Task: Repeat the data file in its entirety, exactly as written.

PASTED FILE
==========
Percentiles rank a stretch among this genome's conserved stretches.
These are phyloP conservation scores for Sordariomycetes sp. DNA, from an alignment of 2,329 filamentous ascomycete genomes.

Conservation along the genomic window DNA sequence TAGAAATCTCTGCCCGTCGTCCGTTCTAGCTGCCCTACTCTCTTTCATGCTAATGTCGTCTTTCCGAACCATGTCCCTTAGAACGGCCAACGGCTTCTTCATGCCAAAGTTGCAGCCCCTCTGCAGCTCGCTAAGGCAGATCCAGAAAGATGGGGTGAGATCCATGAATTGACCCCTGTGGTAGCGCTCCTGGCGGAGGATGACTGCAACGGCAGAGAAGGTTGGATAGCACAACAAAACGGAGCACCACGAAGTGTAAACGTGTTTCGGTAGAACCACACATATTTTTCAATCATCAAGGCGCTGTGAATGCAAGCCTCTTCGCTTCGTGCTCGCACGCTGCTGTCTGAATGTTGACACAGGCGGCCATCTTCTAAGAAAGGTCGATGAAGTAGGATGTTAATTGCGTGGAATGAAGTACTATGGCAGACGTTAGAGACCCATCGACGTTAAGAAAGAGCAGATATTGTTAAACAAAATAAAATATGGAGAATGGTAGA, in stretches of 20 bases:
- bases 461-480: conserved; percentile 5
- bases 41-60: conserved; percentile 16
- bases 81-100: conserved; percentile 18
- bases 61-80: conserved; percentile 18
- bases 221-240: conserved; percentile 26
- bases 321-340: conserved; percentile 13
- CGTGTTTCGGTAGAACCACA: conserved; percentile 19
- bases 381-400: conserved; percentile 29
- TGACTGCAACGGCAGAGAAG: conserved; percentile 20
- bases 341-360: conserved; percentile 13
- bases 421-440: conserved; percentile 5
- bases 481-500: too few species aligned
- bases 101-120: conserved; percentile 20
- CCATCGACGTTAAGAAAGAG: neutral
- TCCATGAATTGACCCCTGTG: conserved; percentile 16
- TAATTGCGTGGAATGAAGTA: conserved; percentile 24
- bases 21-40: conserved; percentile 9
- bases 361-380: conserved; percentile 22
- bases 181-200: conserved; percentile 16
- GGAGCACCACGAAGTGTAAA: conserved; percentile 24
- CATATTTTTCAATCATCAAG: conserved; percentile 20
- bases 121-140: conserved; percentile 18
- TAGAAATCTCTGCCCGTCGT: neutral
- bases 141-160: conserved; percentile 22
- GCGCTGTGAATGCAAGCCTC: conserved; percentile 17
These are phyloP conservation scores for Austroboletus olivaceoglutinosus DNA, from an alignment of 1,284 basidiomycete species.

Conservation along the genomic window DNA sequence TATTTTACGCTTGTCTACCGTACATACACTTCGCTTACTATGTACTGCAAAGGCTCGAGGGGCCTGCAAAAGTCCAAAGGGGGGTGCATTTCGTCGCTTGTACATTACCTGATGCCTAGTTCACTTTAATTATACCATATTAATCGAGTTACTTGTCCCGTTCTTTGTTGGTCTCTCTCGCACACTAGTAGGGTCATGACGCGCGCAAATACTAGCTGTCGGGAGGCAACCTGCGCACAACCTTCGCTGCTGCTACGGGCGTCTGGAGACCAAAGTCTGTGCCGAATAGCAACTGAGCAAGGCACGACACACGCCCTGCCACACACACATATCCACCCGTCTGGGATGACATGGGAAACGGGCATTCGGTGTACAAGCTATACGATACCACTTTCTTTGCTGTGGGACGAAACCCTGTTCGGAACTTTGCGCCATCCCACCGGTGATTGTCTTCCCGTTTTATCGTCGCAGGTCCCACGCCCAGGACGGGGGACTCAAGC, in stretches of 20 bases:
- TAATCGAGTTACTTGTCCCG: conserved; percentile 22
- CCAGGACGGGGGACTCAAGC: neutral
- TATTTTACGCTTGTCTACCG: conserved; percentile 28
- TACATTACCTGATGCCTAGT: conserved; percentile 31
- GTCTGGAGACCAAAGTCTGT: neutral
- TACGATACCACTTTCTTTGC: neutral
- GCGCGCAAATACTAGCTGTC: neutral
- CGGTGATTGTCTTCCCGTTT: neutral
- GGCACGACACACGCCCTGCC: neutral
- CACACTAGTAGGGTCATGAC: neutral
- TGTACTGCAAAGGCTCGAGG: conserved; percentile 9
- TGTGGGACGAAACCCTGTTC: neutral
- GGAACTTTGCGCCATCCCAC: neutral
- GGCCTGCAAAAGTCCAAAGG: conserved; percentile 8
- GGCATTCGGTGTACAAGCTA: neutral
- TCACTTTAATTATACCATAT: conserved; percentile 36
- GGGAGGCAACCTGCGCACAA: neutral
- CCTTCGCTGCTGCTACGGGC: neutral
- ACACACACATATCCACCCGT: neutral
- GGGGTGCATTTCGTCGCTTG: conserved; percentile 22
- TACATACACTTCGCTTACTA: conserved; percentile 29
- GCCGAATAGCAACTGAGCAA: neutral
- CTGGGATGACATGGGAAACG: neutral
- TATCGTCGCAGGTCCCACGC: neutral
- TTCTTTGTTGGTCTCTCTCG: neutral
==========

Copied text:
Percentiles rank a stretch among this genome's conserved stretches.
These are phyloP conservation scores for Sordariomycetes sp. DNA, from an alignment of 2,329 filamentous ascomycete genomes.

Conservation along the genomic window DNA sequence TAGAAATCTCTGCCCGTCGTCCGTTCTAGCTGCCCTACTCTCTTTCATGCTAATGTCGTCTTTCCGAACCATGTCCCTTAGAACGGCCAACGGCTTCTTCATGCCAAAGTTGCAGCCCCTCTGCAGCTCGCTAAGGCAGATCCAGAAAGATGGGGTGAGATCCATGAATTGACCCCTGTGGTAGCGCTCCTGGCGGAGGATGACTGCAACGGCAGAGAAGGTTGGATAGCACAACAAAACGGAGCACCACGAAGTGTAAACGTGTTTCGGTAGAACCACACATATTTTTCAATCATCAAGGCGCTGTGAATGCAAGCCTCTTCGCTTCGTGCTCGCACGCTGCTGTCTGAATGTTGACACAGGCGGCCATCTTCTAAGAAAGGTCGATGAAGTAGGATGTTAATTGCGTGGAATGAAGTACTATGGCAGACGTTAGAGACCCATCGACGTTAAGAAAGAGCAGATATTGTTAAACAAAATAAAATATGGAGAATGGTAGA, in stretches of 20 bases:
- bases 461-480: conserved; percentile 5
- bases 41-60: conserved; percentile 16
- bases 81-100: conserved; percentile 18
- bases 61-80: conserved; percentile 18
- bases 221-240: conserved; percentile 26
- bases 321-340: conserved; percentile 13
- CGTGTTTCGGTAGAACCACA: conserved; percentile 19
- bases 381-400: conserved; percentile 29
- TGACTGCAACGGCAGAGAAG: conserved; percentile 20
- bases 341-360: conserved; percentile 13
- bases 421-440: conserved; percentile 5
- bases 481-500: too few species aligned
- bases 101-120: conserved; percentile 20
- CCATCGACGTTAAGAAAGAG: neutral
- TCCATGAATTGACCCCTGTG: conserved; percentile 16
- TAATTGCGTGGAATGAAGTA: conserved; percentile 24
- bases 21-40: conserved; percentile 9
- bases 361-380: conserved; percentile 22
- bases 181-200: conserved; percentile 16
- GGAGCACCACGAAGTGTAAA: conserved; percentile 24
- CATATTTTTCAATCATCAAG: conserved; percentile 20
- bases 121-140: conserved; percentile 18
- TAGAAATCTCTGCCCGTCGT: neutral
- bases 141-160: conserved; percentile 22
- GCGCTGTGAATGCAAGCCTC: conserved; percentile 17
These are phyloP conservation scores for Austroboletus olivaceoglutinosus DNA, from an alignment of 1,284 basidiomycete species.

Conservation along the genomic window DNA sequence TATTTTACGCTTGTCTACCGTACATACACTTCGCTTACTATGTACTGCAAAGGCTCGAGGGGCCTGCAAAAGTCCAAAGGGGGGTGCATTTCGTCGCTTGTACATTACCTGATGCCTAGTTCACTTTAATTATACCATATTAATCGAGTTACTTGTCCCGTTCTTTGTTGGTCTCTCTCGCACACTAGTAGGGTCATGACGCGCGCAAATACTAGCTGTCGGGAGGCAACCTGCGCACAACCTTCGCTGCTGCTACGGGCGTCTGGAGACCAAAGTCTGTGCCGAATAGCAACTGAGCAAGGCACGACACACGCCCTGCCACACACACATATCCACCCGTCTGGGATGACATGGGAAACGGGCATTCGGTGTACAAGCTATACGATACCACTTTCTTTGCTGTGGGACGAAACCCTGTTCGGAACTTTGCGCCATCCCACCGGTGATTGTCTTCCCGTTTTATCGTCGCAGGTCCCACGCCCAGGACGGGGGACTCAAGC, in stretches of 20 bases:
- TAATCGAGTTACTTGTCCCG: conserved; percentile 22
- CCAGGACGGGGGACTCAAGC: neutral
- TATTTTACGCTTGTCTACCG: conserved; percentile 28
- TACATTACCTGATGCCTAGT: conserved; percentile 31
- GTCTGGAGACCAAAGTCTGT: neutral
- TACGATACCACTTTCTTTGC: neutral
- GCGCGCAAATACTAGCTGTC: neutral
- CGGTGATTGTCTTCCCGTTT: neutral
- GGCACGACACACGCCCTGCC: neutral
- CACACTAGTAGGGTCATGAC: neutral
- TGTACTGCAAAGGCTCGAGG: conserved; percentile 9
- TGTGGGACGAAACCCTGTTC: neutral
- GGAACTTTGCGCCATCCCAC: neutral
- GGCCTGCAAAAGTCCAAAGG: conserved; percentile 8
- GGCATTCGGTGTACAAGCTA: neutral
- TCACTTTAATTATACCATAT: conserved; percentile 36
- GGGAGGCAACCTGCGCACAA: neutral
- CCTTCGCTGCTGCTACGGGC: neutral
- ACACACACATATCCACCCGT: neutral
- GGGGTGCATTTCGTCGCTTG: conserved; percentile 22
- TACATACACTTCGCTTACTA: conserved; percentile 29
- GCCGAATAGCAACTGAGCAA: neutral
- CTGGGATGACATGGGAAACG: neutral
- TATCGTCGCAGGTCCCACGC: neutral
- TTCTTTGTTGGTCTCTCTCG: neutral